Swedish scientists have been pumping rats full of psychedelic drugs in a bid to answer big questions about the origin of consciousness.
Researchers from Sweden’s University of Lund spent seven years testing psychedelics and amphetamines on rats and then monitoring activity in neurons in different parts of their brains as they stumbled around their cages.
It’s hoped the findings of the research will also help the development of artificial intelligence (AI) by helping scientists to understand the workings of the brain.
Rats were given ketamine – a horse tranquiliser – as well as LSD, a notorious hallucinogen most associated with the psychedelic 1960s.
Scientists then watched the rodents perform basic activities such as walking around an enclosure while comparing differences in brain activity when they were sober or on drugs.
To do this, they inserted electrodes into the rats’ brains under anaesthesia. Once the rats woke up, scientists were able to monitor electrical signals from 128 areas in their brains.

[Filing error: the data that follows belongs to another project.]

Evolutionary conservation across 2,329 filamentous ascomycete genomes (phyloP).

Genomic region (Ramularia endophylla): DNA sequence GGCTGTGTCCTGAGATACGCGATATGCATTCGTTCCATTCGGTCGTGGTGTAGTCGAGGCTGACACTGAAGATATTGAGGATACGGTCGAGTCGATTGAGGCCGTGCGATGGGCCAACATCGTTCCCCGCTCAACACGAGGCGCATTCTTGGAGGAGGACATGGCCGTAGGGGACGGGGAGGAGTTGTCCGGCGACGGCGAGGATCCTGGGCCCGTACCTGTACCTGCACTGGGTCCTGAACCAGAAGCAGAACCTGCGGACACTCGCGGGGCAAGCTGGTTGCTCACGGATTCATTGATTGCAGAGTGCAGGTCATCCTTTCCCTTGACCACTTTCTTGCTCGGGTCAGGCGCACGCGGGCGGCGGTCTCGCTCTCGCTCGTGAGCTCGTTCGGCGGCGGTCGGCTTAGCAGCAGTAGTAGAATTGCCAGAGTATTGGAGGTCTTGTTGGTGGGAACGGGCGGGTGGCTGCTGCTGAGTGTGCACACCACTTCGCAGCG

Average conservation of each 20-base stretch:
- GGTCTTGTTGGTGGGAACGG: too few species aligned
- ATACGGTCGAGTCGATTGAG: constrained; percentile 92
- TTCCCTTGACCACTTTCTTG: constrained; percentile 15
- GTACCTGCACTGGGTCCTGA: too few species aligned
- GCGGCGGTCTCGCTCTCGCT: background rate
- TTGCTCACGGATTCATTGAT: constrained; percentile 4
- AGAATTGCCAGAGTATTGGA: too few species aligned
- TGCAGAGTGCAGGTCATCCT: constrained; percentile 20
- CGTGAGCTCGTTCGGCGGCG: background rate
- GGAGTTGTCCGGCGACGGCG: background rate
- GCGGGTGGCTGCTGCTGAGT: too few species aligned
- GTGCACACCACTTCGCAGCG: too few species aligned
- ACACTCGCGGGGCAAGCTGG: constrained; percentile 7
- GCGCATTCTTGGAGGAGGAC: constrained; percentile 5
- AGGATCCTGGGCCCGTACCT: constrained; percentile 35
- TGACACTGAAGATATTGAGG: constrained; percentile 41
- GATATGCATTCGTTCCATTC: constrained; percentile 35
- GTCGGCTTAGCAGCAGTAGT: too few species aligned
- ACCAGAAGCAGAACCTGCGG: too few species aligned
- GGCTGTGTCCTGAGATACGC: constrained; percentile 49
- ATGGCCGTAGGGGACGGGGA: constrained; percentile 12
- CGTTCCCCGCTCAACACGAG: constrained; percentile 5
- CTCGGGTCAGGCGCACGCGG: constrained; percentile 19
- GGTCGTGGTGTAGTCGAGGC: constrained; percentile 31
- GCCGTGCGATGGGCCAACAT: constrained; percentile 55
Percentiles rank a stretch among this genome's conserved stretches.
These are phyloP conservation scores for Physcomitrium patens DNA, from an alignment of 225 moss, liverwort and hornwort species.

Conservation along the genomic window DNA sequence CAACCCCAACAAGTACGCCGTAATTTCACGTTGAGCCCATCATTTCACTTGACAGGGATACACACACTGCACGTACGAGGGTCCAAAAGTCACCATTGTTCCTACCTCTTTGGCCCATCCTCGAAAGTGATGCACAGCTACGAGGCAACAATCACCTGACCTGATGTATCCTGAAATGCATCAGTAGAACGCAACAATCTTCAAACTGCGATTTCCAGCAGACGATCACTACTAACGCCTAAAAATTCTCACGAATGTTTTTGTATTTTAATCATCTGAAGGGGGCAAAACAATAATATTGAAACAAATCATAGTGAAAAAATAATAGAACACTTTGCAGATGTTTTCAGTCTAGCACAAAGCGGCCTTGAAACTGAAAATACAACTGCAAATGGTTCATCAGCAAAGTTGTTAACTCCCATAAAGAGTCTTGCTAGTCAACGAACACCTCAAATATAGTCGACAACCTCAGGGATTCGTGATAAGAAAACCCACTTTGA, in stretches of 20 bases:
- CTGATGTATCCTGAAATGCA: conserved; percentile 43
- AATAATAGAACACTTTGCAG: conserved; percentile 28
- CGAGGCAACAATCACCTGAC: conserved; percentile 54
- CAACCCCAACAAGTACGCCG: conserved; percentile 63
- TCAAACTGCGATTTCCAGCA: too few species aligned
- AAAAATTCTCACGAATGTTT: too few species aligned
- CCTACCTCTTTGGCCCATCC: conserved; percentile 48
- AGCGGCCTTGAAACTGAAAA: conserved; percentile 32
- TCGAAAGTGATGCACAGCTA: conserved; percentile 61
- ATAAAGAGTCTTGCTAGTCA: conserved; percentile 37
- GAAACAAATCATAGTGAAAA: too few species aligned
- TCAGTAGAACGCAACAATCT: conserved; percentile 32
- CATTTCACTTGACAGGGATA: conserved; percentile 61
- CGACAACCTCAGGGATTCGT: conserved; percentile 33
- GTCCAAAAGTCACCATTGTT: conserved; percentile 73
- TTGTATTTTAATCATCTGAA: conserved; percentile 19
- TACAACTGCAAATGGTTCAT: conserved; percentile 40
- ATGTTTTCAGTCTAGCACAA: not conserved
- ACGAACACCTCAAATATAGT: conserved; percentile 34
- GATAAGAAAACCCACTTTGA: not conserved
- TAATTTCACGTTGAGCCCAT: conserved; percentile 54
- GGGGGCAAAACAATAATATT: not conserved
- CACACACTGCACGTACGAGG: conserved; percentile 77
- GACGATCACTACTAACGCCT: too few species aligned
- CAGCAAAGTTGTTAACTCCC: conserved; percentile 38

During the experiments, researchers identified a ‘synchronisation’ between neurons in several different areas of the brain.
Dr Per Halje, a researcher in integrative neurophysiology at Lund University, said these synchronisations could alter the way in which different parts of the brain communicate.
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This discovery could have a role in understanding psychosis as well as giving us clues on where consciousness starts in the brain.
‘Before it was perhaps more of a philosophical question, like a fundamental question,’ said Dr Halje.
‘But now it actually becomes quite important since we are developing artificial cognitive networks that perhaps also can develop consciousness. We just don’t know. And we don’t know what to measure, what to look for.
‘We urgently need a better understanding of how consciousness is generated.’
This is not the first time rats have been fed class A drugs and it won’t be the last.
In one study, rats ingested DMT to help overcome fearful memories of suffering an electric shock.
In tests on flies and rats, the US team found that a wide range of psychedelic drugs promote ‘neural plasticity’ and alter brain structure.
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